We apply the flux around the edges of the memory chip and carefully apply the hot air to promote melting of the underfill. You might see some smoke here. This is normal. Note that this process is done in a vented area since the melting flux and underfill can give off a strong smell.
(4:00) We use these long curved, pointed tweezers to gently lift the memory chip off the board. You can see the resistance from the memory chip. It is resisting not only the solder but also the underfill. We can also use the sharper edge of an X-ACTO knife. You don’t want to take the memory chip off before the solder balls underneath have melted and the underfill is liquid. Otherwise you might damage the pads from the chip, making it impossible to read.
(4:58) Once the memory chip is off the board, we let it cool off for a few minutes. Then we can power down the equipment.
On the underside of the chip, you can see that one corner has a different pattern, an extra pad. This is used to orient the memory chip in the fixture.
Step 4) Clean the Memory Chip With a Soldering Iron, Flux, and Alcohol
(5:15) With the chip off and positioned under the microscope, we are set up to clean the chip. We’re going to use a flat tip soldering iron, flux, and rubbing alcohol.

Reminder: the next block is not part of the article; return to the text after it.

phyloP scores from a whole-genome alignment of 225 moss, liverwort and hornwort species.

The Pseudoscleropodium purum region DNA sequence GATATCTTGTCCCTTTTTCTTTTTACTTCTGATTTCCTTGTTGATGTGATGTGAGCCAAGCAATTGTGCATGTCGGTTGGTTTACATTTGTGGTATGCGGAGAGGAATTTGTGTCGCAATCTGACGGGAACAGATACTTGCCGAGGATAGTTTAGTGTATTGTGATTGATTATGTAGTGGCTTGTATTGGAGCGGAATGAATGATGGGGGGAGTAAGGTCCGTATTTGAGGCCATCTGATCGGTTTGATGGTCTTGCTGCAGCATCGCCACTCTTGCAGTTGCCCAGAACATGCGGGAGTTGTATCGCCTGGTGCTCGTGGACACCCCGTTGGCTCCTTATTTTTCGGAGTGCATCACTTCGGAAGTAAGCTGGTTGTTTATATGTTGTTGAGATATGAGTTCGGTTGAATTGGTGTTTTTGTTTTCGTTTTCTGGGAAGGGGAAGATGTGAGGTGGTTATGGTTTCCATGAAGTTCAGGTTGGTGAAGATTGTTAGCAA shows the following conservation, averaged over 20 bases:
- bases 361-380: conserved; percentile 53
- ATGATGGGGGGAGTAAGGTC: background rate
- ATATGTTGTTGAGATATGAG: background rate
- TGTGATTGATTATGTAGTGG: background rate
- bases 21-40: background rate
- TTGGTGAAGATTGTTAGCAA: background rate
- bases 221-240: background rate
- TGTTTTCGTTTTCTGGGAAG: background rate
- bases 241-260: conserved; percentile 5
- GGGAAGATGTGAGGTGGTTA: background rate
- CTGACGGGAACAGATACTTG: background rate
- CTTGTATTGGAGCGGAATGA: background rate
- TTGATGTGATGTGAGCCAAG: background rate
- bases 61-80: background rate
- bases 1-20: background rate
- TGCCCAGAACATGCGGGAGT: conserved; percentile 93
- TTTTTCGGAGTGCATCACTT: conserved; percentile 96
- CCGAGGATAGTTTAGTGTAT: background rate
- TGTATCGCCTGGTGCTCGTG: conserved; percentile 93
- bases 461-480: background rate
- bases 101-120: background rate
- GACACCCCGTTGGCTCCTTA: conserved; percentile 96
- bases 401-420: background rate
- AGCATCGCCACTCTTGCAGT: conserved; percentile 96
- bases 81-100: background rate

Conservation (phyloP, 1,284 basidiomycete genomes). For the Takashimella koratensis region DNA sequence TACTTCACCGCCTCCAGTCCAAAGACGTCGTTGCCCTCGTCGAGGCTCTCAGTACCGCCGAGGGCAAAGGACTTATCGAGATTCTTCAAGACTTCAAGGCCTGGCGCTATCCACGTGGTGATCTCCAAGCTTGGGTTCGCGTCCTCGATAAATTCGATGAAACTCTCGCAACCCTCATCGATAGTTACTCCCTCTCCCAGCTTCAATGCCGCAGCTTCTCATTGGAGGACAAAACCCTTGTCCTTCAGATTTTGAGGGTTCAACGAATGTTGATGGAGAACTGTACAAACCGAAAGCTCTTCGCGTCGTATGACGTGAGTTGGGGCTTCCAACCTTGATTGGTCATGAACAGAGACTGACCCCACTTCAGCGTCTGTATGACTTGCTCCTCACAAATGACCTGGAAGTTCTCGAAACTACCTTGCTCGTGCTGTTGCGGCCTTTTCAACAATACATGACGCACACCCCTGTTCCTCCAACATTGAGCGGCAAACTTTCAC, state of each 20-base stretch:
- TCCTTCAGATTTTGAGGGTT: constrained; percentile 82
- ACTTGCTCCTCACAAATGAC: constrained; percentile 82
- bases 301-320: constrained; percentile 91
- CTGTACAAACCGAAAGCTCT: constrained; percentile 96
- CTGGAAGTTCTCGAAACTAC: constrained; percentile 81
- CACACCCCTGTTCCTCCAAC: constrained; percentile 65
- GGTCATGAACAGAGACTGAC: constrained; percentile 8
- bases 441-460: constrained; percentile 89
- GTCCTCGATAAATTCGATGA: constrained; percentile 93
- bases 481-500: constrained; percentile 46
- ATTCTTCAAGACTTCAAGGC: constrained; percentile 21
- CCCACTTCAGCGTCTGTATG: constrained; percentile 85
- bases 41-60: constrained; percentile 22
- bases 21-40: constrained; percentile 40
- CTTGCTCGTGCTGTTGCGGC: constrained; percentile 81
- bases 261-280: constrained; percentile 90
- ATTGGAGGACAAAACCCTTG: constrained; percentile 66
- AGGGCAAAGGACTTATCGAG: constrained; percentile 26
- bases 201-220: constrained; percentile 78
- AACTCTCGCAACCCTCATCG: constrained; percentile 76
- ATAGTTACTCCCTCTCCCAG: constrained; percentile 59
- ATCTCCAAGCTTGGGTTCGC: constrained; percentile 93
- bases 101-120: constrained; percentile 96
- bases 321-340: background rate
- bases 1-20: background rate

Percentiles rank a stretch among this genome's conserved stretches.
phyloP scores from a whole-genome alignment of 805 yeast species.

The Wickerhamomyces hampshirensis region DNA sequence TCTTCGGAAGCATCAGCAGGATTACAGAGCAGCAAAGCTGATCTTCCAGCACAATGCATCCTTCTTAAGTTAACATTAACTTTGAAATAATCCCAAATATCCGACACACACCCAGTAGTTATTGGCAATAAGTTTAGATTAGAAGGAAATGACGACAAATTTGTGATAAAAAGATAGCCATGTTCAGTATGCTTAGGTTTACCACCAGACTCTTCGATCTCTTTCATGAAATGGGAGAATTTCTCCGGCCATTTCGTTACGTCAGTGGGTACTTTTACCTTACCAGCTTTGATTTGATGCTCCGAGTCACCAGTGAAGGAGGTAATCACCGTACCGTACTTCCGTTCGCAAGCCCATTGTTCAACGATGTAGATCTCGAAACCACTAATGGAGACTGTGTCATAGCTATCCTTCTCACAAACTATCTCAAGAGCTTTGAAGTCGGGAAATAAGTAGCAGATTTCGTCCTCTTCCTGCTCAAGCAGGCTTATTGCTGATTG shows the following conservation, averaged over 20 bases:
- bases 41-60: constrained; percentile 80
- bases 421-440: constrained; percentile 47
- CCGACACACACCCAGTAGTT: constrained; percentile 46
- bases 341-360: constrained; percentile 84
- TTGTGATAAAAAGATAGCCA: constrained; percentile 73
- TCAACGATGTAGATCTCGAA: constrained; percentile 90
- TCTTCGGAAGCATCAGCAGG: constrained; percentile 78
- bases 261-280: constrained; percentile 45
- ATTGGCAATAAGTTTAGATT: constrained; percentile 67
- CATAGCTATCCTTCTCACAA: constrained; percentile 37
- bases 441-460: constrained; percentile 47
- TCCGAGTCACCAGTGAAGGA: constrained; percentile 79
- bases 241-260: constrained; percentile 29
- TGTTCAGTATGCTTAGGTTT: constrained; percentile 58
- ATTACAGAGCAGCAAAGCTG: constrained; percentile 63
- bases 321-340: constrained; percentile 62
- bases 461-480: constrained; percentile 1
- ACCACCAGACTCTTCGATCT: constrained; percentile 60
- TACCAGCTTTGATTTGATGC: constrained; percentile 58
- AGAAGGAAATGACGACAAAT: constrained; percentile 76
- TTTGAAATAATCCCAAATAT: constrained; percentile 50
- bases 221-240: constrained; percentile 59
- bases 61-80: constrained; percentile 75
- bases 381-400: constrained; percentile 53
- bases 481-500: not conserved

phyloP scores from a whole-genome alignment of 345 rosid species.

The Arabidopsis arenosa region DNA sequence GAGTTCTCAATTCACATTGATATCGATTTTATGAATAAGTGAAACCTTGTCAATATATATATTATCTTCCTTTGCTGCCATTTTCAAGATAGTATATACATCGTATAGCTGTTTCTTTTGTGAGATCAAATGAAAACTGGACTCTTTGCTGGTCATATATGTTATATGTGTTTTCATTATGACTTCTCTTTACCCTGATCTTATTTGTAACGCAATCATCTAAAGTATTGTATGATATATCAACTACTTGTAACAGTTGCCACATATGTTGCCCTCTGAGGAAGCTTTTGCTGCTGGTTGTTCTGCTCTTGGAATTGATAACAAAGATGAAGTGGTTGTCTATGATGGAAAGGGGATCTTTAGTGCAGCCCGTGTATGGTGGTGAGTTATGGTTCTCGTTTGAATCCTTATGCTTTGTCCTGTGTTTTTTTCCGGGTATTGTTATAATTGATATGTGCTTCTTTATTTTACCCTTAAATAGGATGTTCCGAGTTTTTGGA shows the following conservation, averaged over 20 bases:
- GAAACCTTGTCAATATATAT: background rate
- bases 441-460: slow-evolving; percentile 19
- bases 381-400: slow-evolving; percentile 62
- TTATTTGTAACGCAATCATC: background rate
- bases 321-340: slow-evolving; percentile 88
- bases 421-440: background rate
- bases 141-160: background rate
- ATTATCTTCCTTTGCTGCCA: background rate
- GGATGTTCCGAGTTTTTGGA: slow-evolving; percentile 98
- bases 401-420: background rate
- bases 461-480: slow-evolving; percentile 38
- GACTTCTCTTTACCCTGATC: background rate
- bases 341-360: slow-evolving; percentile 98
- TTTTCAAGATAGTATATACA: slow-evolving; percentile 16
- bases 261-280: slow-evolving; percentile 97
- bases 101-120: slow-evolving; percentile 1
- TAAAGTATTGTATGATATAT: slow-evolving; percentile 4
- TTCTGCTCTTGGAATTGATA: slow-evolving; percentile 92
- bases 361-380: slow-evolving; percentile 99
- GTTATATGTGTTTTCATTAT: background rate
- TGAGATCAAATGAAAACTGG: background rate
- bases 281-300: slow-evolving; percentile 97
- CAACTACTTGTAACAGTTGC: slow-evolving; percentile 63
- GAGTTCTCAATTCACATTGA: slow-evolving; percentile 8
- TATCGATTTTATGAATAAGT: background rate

First, we’re going to get rid of this underfill. We apply the flux. The flux will heat up with the soldering iron and combine with the underfill making it easier to clean off.
We are using a nice flat soldering iron tip to get that gook and underfill off. We’re using the flat part of the angle iron to push through the underfill.
(6:35) The underfill combines with the flux to make something that you can just clear off. After clearing the underfill, e we use rubbing alcohol, and rub with a toothbrush to clean off any residue.
This memory chip cleans up nicely. You can see the nice, shiny test points where it will connect to the fixture. We make sure to clean up around the edges too because otherwise the chip won’t sit evenly if there’s any of underfill or flux still on the edges.
We will dry off the chip and take it over to the fixture so we can read the data.
Step 5) Read the Memory Chip in a Socket Reader